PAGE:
Pharmacogenomic testing that sheds light on drug-gene interactions can influence the selection of antidepressant medication and help caregivers avoid prescribing antidepressant medications that could lead to negative clinical outcomes, according to research published July 12 in the Journal of the American Medical Association.
In the study, the patients being treated for major depressive disorder (MDD) who received pharmacogenomics testing also experienced better depression outcomes soon after they were tested.
The genes tested by scientists at the Department of Veterans Affairs Medical Center in Philadelphia and colleagues elsewhere do not specifically relate to depression but to how a patient metabolizes medications once they have been administered.
"Some of these genes will cause the medications to metabolize much faster than normal. Others will cause the drugs to metabolize much slower than normal, which means you'll end up with a lot of medication in your body," Dr. David W. Oslin, lead author of the study, said in a statement.
A drug-gene interaction is an association between a medication and a genetic variant that may affect a patient's response to a drug therapy. With that information in hand, a provider would be better able to select the appropriate dosage for a specific patient. The researchers found that pharmacogenomic testing targeting drug-gene interactions in MDD helped providers select a drug treatment that was more appropriate for a particular patient because he or she better metabolized the drug.
The finding has implications for the prescribing of antidepressants because selecting effective medications for treating MDD is an imprecise practice, with remission rates of about 30% for the initial treatment.
The study investigators used the GeneSight Psychotropic test from Myriad Genetics, a pharmacogenomic test for 64 medications commonly prescribed for depression, anxiety, ADHD, and other psychiatric conditions.
"The results demonstrate how veterans may be helped by clinicians who provide personalized medication treatment and how such treatment can help make a positive impact on their lives, their families’ lives, and their communities," Paul Diaz, president and CEO, Myriad Genetics, said in a statement.
Patients who were enrolled in the pragmatic, randomized clinical trial were initiating or switching treatment with an antidepressant drug. The study included approximately 1,944 patients from 22 Veterans Affairs (VA) medical centers who were randomized evenly, with half receiving pharmacogenomic testing and the other half receiving usual care.
Results from a commercial pharmacogenomic test were given to clinicians in the 966-member pharmacogenomic-guided group. The 978-member comparison group received usual care and access to pharmacogenomic results after 24 weeks.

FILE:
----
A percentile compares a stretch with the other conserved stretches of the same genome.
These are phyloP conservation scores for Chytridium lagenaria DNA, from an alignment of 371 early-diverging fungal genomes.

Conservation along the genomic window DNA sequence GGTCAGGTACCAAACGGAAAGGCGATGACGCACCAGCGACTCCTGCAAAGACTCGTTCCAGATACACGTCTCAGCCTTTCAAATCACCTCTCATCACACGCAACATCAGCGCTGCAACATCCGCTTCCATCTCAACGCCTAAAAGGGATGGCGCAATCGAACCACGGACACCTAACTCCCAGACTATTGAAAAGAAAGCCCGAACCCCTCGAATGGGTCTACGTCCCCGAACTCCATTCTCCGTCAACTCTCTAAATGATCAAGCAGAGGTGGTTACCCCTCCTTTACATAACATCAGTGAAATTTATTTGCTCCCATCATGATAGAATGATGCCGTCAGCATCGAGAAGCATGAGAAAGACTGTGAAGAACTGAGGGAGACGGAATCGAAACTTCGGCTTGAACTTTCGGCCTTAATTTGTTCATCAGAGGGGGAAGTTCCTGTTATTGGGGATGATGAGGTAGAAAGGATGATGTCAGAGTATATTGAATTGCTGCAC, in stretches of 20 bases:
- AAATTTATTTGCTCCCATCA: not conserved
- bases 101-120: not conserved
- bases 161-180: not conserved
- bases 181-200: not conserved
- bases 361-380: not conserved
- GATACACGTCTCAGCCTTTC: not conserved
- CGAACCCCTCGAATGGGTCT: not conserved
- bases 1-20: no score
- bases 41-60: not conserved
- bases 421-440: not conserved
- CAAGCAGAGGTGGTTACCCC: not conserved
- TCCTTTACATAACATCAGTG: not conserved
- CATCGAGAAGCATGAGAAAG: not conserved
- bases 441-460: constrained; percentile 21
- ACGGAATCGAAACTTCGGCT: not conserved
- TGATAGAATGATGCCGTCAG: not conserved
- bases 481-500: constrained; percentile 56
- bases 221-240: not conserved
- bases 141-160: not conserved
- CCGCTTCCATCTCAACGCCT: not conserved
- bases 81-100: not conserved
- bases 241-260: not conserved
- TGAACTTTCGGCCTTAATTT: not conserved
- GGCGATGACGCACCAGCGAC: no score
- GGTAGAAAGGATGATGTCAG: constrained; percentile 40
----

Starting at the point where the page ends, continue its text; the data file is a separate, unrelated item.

The scientists found a marked shift in prescribing away from medications with significant drug-gene interactions or moderate drug-gene interactions. Overall, approximately 59% of the patients in the pharmacogenomic testing group received a medication with no predicted drug-gene interaction, compared with about 26% in the control group.
More specifically, the estimated risks for receiving an antidepressant with no, moderate, or substantial drug-gene interactions for the pharmacogenomic-guided group were 59.3%, 30%, and 10.7%, respectively, compared with 25.7%, 54.6%, and 19.7%, respectively, in the usual care group. The researchers defined that difference as "statistically significant and clinically meaningful."
Among patients with MDD, pharmacogenomic testing for drug-gene interactions reduced the prescription of medications with predicted drug-gene interactions compared with usual care. "The pharmacogenomic-guided group was more likely to receive a medication with a lower potential drug-gene interaction," the investigators wrote.
Remission rates over 24 weeks were greater among patients whose care was guided by pharmacogenomic testing than among those in usual care, but were not significantly greater at the 24th week, when 130 patients in the pharmacogenomic-guided group and 126 patients in the usual care group were in remission. Essentially, providing test results had a small nonpersistent effect on remission rates, the scientists reported.
In supplemental material, the researchers noted that the presence of post-traumatic stress disorder (PTSD) in patients had a profound negative impact on remission from depression. The patients with PTSD responded poorly to antidepressants.